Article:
A financial advisor assists a client plan their short and long term financial goals both. These goals may include saving for retirement, college education, and ensuring a client has the appropriate insurance plan to secure a sound financial future. Their primary goal is to provide advice for financial security.
Watch a video to learn what a financial advisor does.
How to Become a Financial Advisor
In order to be a certified financial advisor, a bachelor’s degree in finance, economics, accounting, business math, or law is required. A master’s in business administration would certainly improve your career opportunities as well. Taking investment and risk management courses is highly recommended along with courses in taxes and estate planning.
Job Description of a Financial Advisor
Financial advisors assist clients with their financial planning. A client’s life may change unexpectedly as well, so financial adjustment be needed. For example, there may be a death in the family, marriage or divorce, a chronic illness or disability, or the person may come upon a large sum of money. A financial advisor can assist with the planning of college preparations for themselves or their children. Although most financial advisors work in offices, one-quarter of them are self-employed. They may attend conferences and seminars in order to network and market themselves in order to meet potential clients.
If you are interested in learning more about financial advising, you can visit the National Association of Personal Advisors website (link opens in a new tab) to view why financial advising is important as well as items a financial advisor can help a client with.
Financial Advisor Career Video Transcript
The weighty responsibility of investing individuals’ savings and helping them build a secure retirement… takes both financial knowledge and interpersonal skills. Personal financial advisors provide advice on investments, homeownership, estate planning, and more to help people manage their finances and plan for the future. Personal financial advisors start by determining a client’s financial needs and how much risk they’re comfortable with, then helping set short and long-term goals.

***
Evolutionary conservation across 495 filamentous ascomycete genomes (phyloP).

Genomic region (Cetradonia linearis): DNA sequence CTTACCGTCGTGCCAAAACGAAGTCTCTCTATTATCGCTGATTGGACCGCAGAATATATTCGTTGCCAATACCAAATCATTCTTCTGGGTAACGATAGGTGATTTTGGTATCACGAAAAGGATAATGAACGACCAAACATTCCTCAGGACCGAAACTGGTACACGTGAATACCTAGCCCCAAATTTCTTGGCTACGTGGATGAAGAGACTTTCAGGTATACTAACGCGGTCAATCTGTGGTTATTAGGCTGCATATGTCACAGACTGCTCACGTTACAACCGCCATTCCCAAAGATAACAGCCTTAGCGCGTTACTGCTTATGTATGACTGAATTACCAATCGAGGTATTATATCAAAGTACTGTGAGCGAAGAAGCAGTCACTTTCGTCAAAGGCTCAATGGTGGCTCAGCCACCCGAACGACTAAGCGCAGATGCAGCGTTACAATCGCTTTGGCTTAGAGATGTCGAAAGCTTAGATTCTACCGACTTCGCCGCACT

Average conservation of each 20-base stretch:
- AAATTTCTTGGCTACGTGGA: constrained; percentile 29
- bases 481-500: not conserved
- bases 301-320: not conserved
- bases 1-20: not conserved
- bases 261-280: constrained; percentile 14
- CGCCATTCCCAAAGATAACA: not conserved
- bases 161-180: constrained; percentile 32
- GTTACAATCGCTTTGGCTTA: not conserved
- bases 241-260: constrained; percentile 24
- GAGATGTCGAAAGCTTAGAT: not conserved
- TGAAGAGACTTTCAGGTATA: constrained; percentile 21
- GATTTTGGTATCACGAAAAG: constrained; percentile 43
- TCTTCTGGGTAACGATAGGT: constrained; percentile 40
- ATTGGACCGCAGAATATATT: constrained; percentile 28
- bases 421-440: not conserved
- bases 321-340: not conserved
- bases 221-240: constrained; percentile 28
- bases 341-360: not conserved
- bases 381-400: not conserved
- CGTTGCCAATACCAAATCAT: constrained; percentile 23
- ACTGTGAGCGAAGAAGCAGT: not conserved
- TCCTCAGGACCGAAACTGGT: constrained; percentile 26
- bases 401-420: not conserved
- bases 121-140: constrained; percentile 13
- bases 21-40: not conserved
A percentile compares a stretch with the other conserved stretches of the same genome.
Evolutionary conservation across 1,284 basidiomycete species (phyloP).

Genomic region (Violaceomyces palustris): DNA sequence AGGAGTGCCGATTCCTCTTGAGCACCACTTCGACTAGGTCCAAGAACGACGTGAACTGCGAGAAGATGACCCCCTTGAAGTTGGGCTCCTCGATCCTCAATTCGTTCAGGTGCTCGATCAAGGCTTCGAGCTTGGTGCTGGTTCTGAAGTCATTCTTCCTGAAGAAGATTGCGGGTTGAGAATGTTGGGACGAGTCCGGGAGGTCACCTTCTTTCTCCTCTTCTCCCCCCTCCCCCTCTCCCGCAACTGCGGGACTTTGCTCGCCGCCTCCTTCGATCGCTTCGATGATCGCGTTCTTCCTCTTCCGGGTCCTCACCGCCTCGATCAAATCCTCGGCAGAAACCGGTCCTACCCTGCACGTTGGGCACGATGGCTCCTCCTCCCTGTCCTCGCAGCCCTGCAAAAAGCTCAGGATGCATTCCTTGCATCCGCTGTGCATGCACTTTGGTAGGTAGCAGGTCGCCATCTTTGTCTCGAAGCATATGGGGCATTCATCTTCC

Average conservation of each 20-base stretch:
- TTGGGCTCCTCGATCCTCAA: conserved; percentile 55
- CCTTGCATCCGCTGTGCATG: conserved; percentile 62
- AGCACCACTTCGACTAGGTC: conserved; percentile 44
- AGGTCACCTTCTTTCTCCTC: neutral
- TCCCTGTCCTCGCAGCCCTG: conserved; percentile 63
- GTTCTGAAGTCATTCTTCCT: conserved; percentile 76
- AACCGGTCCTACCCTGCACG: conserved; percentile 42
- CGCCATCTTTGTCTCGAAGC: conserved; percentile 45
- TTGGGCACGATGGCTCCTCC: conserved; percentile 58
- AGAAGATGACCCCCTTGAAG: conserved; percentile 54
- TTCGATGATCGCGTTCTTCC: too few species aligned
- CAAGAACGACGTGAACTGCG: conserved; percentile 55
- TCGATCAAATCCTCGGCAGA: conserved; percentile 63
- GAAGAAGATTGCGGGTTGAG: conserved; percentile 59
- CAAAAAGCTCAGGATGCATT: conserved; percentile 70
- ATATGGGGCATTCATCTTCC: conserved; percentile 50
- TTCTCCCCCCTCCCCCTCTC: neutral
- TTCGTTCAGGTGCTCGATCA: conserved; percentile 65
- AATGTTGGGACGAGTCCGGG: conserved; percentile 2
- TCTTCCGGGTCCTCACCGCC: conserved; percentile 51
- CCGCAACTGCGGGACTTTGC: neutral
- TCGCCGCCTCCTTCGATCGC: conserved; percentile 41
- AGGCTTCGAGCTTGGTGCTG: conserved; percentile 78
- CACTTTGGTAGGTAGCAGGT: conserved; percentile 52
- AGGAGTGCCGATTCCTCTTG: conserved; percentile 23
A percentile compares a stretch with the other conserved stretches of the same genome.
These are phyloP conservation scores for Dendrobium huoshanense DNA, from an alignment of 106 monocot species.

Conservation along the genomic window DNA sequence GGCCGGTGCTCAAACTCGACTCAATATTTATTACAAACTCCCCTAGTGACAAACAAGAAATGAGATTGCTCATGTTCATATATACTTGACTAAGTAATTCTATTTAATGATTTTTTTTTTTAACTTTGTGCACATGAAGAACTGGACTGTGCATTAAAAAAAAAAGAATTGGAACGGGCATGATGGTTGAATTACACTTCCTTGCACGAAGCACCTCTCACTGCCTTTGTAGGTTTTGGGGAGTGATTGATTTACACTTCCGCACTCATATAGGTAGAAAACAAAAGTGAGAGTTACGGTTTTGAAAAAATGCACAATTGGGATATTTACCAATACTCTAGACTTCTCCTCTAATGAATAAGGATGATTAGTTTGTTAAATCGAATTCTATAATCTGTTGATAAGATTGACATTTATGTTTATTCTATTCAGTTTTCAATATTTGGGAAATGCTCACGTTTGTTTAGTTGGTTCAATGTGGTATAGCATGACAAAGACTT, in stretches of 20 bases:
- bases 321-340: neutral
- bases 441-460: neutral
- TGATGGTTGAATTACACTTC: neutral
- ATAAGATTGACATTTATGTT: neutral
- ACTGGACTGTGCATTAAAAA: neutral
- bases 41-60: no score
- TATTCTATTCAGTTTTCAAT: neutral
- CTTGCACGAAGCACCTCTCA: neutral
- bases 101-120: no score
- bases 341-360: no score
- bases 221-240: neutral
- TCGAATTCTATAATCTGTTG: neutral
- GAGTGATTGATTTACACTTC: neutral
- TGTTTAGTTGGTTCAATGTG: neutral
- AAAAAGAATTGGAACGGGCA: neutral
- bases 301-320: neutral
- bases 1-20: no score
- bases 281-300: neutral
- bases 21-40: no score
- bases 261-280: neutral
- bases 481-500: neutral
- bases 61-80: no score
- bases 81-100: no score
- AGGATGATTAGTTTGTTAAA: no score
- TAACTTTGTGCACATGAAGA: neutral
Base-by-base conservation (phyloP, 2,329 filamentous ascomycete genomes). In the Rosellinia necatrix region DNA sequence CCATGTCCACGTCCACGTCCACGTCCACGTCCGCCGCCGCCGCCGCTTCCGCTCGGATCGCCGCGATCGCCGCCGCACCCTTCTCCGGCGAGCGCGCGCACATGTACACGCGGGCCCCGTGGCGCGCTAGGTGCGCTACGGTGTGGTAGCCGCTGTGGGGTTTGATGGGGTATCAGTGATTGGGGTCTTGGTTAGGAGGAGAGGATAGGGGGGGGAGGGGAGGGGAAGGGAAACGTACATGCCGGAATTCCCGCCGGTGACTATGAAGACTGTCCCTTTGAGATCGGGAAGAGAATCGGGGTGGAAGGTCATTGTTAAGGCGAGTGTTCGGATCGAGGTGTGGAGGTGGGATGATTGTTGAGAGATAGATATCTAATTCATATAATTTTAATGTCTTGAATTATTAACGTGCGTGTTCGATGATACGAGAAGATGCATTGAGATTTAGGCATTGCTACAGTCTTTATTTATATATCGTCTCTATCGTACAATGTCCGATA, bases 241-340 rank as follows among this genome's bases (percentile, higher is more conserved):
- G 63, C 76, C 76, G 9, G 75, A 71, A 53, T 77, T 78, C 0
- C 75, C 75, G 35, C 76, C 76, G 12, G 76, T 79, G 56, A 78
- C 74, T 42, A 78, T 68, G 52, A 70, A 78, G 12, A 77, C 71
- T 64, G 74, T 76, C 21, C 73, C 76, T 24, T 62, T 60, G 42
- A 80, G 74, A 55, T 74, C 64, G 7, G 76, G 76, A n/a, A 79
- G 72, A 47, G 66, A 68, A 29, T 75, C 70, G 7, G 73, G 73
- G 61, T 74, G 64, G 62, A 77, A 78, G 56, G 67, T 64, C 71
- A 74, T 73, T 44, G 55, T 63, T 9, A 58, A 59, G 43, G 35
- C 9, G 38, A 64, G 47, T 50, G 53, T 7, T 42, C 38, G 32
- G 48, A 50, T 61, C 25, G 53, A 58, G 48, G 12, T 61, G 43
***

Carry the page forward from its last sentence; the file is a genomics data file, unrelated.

Advisors are experts on the benefits and limitations of many different types of investments, such as mutual funds, stocks and bonds, real estate, and related issues such as insurance and the tax implications of different investments. Marketing their services to potential clients is an ongoing part of the job. To build their client base, personal financial advisors give seminars, participate in networking events, and seek referrals from current clients. Typically, advisors meet annually with clients to discuss their investment portfolio and make adjustments.
Most personal financial advisors work in the finance and insurance industry, and many others are self-employed. They usually work full time in offices, and some may meet with clients during evenings and weekends. Personal financial advisors typically need a bachelor’s degree; majoring in finance, economics, accounting, math, or law are all good preparation. Finance is a highly regulated field: specific licenses are required to sell different investment or insurance products. Advisors may need to register with state regulators or the Securities and Exchange Commission.
Bureau of Labor Statistics, U.S. Department of Labor, Occupational Outlook Handbook, Financial Advisor.
National Center for O*NET Development. 13-2052.00. O*NET OnLine.
The career video is in the public domain from the U. S. Department of Labor, Employment and Training Administration.